Thursday, May 13, 2010

The Daring Duo - Solar Hot Water and Tankless Unit

Jane and I are about to embark on the final energy retrofit before calling in the energy auditor for our final assessment. We want to install a solar hot water heater and tankless hot water unit.

A quick recap
Jane and I took advantage of the federal government’s EcoEnergy program in April 2009. An energy auditor from GreenSaver assessed our 90 year old home and rated its efficiency at 43 percent. Based on the auditor recommendations, we replaced the old furnace with a high efficiency one, had insulation pumped into the walls, attic and basement exterior header and replaced the windows and doors with ones that are Energy Star rated. I also went about caulking up the base boards and other cracks, and insulated the electrical outlets. The expected outcome is an improved efficiency of 76 percent.

The Empire Strikes Back
Regrettably, on April 1st the Conservative government ended the popular EcoEnergy program that offered incentives, matched by the provinces, to Canadians to make their homes more energy efficient.

This decision does not affect Jane and me or others who received their audit before March 31st. It just makes it difficult for others who considered participating in the program. Here’s a thought for the feds: rather than subsidize oil, provide grants to Canadians who want to make their homes energy efficient, which will stimulate local jobs. Happily the provinces are still on board to provide the grants.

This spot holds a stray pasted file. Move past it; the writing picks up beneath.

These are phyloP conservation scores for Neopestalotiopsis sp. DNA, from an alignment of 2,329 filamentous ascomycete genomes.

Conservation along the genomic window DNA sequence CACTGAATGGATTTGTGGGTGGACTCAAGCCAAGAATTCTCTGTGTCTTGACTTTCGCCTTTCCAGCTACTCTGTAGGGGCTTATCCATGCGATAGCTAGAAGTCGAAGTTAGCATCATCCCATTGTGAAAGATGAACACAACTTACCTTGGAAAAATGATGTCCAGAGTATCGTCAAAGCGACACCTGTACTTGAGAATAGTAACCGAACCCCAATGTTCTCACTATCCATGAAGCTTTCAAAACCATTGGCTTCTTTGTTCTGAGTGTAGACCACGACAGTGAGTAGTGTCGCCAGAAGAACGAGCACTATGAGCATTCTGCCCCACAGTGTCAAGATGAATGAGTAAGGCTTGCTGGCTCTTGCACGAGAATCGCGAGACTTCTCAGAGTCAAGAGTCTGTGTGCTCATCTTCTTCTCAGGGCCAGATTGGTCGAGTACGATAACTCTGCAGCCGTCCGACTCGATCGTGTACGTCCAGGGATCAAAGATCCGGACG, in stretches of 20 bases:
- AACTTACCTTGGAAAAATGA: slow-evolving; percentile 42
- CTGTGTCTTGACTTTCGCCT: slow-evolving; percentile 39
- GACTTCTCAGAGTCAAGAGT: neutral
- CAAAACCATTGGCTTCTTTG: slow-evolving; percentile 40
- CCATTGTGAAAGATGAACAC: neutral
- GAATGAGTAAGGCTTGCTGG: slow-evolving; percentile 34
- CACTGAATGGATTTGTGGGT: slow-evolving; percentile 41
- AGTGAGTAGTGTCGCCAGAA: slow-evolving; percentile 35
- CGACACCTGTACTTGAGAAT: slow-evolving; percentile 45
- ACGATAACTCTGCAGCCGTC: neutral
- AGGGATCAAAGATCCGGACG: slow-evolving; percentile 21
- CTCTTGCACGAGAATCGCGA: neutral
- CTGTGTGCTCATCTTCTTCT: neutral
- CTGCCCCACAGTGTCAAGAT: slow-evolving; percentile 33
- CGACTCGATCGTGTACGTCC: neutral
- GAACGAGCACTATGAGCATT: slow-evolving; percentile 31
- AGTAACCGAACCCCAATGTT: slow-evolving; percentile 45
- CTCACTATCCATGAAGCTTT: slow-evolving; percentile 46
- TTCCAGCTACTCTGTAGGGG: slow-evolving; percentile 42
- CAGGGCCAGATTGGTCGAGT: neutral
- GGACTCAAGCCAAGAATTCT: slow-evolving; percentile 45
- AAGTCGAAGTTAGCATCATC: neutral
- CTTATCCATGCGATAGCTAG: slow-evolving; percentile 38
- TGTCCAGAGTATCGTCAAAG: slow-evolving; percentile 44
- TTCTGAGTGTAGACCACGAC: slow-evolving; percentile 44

The Daring Duo - Solar Hot Water and Tankless Combined!
As to the final retrofit act, I was torn. The auditor suggested a tankless hot water unit for our home. Rather than use a hot water tank that heated the water 24/7, the tankless system heats the water on demand. But I was also intrigued by the solar hot water system, which provides a savings of up to 60 percent on annual hot water heating costs. And solar is just so darn cool.

While at the Green Living Show, a representative from GreenSaver suggested I install both a solar hot water and the tankless system, and take advantage of the substantial rebates we will receive from the EcoEnergy program. How much will we save? GreenSaver’s solar hot water system and installation costs $5,500. The federal and provincial rebates at $2,500 almost cut that in half. With an additional GreenSaver promotion, the whole thing will cost us $2,500. We’d be foolish not to take advantage of this opportunity.

Meanwhile, the tankless system, which will serve as a backup to the solar system, alone can provide considerable savings on hot water as well. Prices and efficiency vary depending on the system, but the federal and provincial rebates will be up to $500.

We’re looking into getting a low interest loan through Alterna for the solar and the tankless systems and to pay off the loan in two years. The solar hot water system should last for 20 years.


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1 comment:

Christine said...

It's a good thing you folks acted last year, as it turns out (thanks a lot, HarperCons)! We have been actively researching putting solar panels on our northwestern Ontario home as part of the FIT program, as well as using biofuels in a pellet stove for heating our home. It's exciting to think of being on the vanguard of a cleaner, greener way of living.